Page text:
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The Fight to Make Corporate America a Little More Democratic

An inside look at the battle over proxy access, and what it could mean for American capitalism.
March 10, 2015, 4:00am

For years, women and minorities have struggled to find seats at fancy boardroom tables. Photo via Flickr user reynermedia

James McRitchie calls himself an "activist shareholder," or someone who buys shares in a publicly traded corporation and attempts to use them to instill change from within. After the Enron collapse, the corporate governance advocate and editor of unsuccessfully petitioned the Securities and Exchange Commission (SEC) for proxy access, a fancy name for the idea that shareholders should be able to nominate people and their platforms to the boards of corporations. And just this past December, he attempted to restrict Costco's board members' tenure to 15 years.

"I'm an old person myself," McRitchie told me over the phone. "So to put out this proposal goes against my own grain. But it's hard to imagine that you need to be against a 15-year term limit in this day and age. The problem is, if you have one choice, it's not really an election."


Next up on his list: Whole Foods.

Last September, McRitchie called for elections on the board of the Austin-based grocery giant with a proposal that would give nominating privileges to a shareholder, or a group of shareholders, who have owned 3 percent of the company's shares for more than three years. The high threshold (now known as the "3 and 3 rule") is the standard for proxy access proponents and the handful of companies that have had their boardroom doors pried open to elections by shareholders, including Verizon, Western Union, and HP. The linchpin in this proposal, however, is that it would apply to only one fifth of Whole Foods' board, or at least two directors.

To combat these changes, Whole Foods executives proposed an even higher threshold: owning 9 percent of shares over five years as a nomination requirement. The grocery giant eventually capitulated to 5 percent ownership of stock—criteria that, according to investors, are nearly impossible to meet, even for the largest shareholders. (Currently, only two stakeholders in Whole Foods meet that mark.)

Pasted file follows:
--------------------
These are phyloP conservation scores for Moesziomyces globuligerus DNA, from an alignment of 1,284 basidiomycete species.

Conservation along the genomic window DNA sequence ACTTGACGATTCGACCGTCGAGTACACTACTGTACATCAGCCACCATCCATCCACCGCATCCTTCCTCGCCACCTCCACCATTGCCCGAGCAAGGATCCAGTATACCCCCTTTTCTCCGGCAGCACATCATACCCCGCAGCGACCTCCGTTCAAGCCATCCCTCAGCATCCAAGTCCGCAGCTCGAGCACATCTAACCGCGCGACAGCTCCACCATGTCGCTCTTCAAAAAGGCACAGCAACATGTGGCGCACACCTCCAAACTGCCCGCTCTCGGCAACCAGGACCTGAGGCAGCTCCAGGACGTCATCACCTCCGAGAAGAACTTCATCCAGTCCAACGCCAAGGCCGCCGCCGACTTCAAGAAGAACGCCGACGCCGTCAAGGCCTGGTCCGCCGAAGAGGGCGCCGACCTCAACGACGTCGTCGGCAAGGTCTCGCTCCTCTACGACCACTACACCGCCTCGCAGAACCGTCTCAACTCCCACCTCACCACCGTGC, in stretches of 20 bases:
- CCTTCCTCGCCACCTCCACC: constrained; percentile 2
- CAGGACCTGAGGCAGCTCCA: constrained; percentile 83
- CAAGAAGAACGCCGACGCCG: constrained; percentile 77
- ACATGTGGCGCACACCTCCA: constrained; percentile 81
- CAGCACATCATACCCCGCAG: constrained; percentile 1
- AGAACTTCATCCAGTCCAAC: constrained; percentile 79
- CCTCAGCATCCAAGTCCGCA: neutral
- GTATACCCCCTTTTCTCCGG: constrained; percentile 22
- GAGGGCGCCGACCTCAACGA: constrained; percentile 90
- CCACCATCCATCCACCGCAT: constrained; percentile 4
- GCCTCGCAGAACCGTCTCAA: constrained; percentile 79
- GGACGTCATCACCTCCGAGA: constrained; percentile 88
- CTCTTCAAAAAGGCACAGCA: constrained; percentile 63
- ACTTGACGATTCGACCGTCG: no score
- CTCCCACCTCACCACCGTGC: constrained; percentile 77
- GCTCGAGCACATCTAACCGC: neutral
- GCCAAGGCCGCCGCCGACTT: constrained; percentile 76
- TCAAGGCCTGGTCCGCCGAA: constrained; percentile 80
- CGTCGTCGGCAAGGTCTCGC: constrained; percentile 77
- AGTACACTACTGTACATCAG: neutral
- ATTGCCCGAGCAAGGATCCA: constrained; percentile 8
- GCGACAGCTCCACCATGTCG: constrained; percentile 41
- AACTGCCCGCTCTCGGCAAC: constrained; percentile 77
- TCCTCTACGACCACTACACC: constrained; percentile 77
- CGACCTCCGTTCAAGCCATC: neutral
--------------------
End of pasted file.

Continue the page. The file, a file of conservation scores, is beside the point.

Whole Foods also argued, somewhat confusingly, that McRitchie had broken the I-9 rule, which states that a shareholder cannot issue a proposal that "directly conflicts with one of the company's own proposals to be submitted to shareholders at the same meeting." In December, the SEC agreed, issuing what is known as a "no-action" letter in favor of Whole Foods, meaning that the regulatory agency would not tell the corporation what to do.


Basically, if Whole Foods didn't want to put McRitchie's or its own proposal up for a vote, it didn't have to. McRitchie appealed the decision, but the SEC's abstention was a victory for the corporation, which no longer had to worry about competing voices from within. Soon enough, ten other major corporations lined up to ask the SEC to rule the same way for them, now dealing with their own activist shareholders.

The guys at the very top had won again. Shareholders like McRitchie were still without a way to change the companies they owned pieces of.

"The problem is, if you have one choice, it's not really an election." —James McRitchie

What makes a corporation a corporation is that it is owned by shareholders, who may own a single piece of stock or a much larger chunk of the company. In theory, these shareholders are represented by a board of directors, whose duties range from choosing and setting the salary of the CEO to approving the annual budget and stock options of the entire corporation and its employees. The shareholders elect the board of directors, and the board members are usually shareholders themselves too.

But who they're electing is where it gets troublesome. Board nominees are generally hand-picked by the directors in committees, and, on most boards, a director can re-nominate him or herself (usually himself) with just one share of the company. Sometimes, the nominee doesn't even need to pass a majority vote by shareholders to be appointed.


The result is a Soviet-style voting process, where one board candidate is presented on the proxy statement (a platform announcing nominees and resolutions) and voted on by all the shareholders during a period called proxy season, which is happening across corporate America as we speak. If a shareholder disagrees with the choice, he or she can abstain from voting but has no other options. A plurality of yes votes, no matter how tiny, can win an election.